Don’t think we’ve finished with the ‘Spot’ game though, we have uploaded all the movies since February 2010 and, as you will have seen in the fuzzy real-time data, there have been quite a few new storms lately. You may have thought it was insanely active already but the Sun is only just beginning to wake up so hang on, it’s going to be an interesting ride and we need you more than ever if we are going to keep up!
Thanks again for your efforts so far,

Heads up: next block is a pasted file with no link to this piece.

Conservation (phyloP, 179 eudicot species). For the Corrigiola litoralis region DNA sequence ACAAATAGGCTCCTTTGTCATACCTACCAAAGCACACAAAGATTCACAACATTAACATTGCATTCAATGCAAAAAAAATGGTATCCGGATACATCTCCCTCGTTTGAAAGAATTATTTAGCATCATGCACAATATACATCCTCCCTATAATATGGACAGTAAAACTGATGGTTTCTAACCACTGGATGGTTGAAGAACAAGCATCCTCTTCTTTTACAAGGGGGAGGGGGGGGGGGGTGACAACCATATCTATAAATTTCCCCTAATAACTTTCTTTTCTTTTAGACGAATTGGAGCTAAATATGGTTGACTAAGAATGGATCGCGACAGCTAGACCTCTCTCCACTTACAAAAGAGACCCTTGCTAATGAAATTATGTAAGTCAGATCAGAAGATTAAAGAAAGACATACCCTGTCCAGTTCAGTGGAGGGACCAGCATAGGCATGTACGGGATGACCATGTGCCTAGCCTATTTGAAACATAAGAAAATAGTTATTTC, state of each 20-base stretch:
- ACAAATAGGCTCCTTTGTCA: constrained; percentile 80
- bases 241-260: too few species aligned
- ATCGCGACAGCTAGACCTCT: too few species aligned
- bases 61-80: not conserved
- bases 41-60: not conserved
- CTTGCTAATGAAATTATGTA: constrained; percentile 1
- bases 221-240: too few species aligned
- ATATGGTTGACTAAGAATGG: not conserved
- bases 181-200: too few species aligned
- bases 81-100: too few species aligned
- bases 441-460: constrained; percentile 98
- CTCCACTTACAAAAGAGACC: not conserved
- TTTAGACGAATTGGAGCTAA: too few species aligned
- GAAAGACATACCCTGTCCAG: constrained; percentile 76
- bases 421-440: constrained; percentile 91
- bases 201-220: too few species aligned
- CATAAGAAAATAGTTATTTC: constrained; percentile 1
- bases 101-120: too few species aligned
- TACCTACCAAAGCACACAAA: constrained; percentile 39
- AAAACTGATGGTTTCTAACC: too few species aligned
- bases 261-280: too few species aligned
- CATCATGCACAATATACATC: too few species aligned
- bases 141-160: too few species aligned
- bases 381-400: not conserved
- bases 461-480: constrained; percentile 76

Now that many of you have been tracking solar storms for some time, we are starting to build up enough data to identify some storms from the large numbers of people identifying them. If your estimates have agreed with others, you should now have these events listed in the ‘My Solar Stormwatch’ area of your user account along with the names of all the other zooites that agreed with you. As we identify more storms we will be asking you to investigate each one in more detail in future games but in the meantime, allow yourself the self-indulgence of sitting back with a warm satisfied feeling that you are doing well or maybe even indulge in a virtual group-hug (amongst consenting zooites of course!). Whether you are included in a group or not, don’t stop clicking just yet though. If you are now a seasoned tracker or coming to the site for the very first time, there are still plenty of events out there that need more clicks before they can be positively identified. Thanks to your hard work and enthusiasm, we’re really starting to see some results!